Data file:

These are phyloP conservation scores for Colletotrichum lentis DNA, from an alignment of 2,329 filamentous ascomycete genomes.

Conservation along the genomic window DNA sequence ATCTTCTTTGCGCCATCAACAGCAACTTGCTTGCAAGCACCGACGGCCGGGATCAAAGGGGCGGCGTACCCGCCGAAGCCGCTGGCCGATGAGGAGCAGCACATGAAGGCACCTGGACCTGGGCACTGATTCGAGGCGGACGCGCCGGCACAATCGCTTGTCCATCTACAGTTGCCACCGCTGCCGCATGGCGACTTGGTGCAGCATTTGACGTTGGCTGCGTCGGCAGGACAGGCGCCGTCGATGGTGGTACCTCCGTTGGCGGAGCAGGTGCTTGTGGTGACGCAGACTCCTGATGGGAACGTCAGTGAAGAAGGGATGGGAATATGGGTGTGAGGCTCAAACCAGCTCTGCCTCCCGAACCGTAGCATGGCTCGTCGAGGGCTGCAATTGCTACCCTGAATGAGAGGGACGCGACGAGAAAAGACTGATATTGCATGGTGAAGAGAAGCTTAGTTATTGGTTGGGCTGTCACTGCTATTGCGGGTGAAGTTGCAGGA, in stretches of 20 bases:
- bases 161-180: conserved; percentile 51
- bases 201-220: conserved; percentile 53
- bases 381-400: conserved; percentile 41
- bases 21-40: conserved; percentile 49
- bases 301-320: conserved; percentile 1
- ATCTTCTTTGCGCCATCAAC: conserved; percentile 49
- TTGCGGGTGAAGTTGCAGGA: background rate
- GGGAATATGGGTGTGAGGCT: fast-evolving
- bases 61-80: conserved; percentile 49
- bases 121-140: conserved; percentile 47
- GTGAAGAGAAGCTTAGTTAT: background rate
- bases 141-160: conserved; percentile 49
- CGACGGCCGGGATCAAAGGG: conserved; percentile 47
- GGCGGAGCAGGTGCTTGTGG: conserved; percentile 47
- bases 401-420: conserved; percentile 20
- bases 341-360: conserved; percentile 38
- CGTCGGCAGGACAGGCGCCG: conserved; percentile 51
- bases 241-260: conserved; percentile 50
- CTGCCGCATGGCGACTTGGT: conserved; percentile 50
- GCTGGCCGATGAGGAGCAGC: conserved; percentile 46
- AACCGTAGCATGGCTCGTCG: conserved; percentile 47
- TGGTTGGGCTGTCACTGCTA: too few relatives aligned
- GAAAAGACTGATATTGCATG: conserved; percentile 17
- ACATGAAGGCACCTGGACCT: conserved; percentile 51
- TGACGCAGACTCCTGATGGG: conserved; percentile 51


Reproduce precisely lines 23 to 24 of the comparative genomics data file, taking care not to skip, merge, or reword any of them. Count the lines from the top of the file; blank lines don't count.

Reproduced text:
- AACCGTAGCATGGCTCGTCG: conserved; percentile 47
- TGGTTGGGCTGTCACTGCTA: too few relatives aligned